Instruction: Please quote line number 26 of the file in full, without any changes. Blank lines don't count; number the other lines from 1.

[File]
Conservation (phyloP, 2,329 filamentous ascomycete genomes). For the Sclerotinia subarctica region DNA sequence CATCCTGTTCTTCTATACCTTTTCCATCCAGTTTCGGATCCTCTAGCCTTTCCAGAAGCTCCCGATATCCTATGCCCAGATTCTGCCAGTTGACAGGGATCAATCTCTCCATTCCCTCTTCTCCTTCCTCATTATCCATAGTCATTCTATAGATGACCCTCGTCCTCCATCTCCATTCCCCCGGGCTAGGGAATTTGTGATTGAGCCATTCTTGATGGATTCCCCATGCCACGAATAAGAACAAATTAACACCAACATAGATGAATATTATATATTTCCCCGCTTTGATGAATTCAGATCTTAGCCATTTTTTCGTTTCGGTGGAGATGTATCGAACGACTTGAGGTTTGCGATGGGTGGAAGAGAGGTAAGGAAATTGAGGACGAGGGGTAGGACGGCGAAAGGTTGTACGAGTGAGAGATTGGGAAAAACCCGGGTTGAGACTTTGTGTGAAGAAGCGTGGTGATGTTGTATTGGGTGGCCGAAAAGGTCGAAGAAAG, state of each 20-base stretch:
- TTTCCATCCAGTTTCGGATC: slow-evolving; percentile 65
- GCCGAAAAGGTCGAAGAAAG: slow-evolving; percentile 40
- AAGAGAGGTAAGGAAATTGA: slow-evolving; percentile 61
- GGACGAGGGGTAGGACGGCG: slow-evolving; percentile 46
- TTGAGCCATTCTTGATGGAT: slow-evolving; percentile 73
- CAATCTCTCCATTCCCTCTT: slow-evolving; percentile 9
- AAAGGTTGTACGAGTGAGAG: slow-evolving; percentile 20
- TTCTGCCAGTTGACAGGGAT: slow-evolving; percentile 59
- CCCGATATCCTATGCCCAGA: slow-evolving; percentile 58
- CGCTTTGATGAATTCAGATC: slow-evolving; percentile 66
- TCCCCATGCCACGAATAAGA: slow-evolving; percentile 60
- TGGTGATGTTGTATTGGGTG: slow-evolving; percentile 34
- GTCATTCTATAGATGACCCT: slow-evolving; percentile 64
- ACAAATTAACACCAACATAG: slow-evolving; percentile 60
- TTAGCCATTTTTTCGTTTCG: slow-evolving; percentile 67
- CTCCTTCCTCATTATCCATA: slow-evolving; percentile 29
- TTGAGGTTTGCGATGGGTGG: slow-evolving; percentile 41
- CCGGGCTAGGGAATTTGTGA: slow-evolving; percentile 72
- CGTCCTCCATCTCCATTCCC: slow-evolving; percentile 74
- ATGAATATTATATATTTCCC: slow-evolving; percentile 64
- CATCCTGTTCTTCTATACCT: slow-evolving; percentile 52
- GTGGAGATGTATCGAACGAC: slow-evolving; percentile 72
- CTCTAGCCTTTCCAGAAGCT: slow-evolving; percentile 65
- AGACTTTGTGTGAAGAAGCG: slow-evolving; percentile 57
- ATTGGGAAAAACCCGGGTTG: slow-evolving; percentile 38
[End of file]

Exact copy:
- ATTGGGAAAAACCCGGGTTG: slow-evolving; percentile 38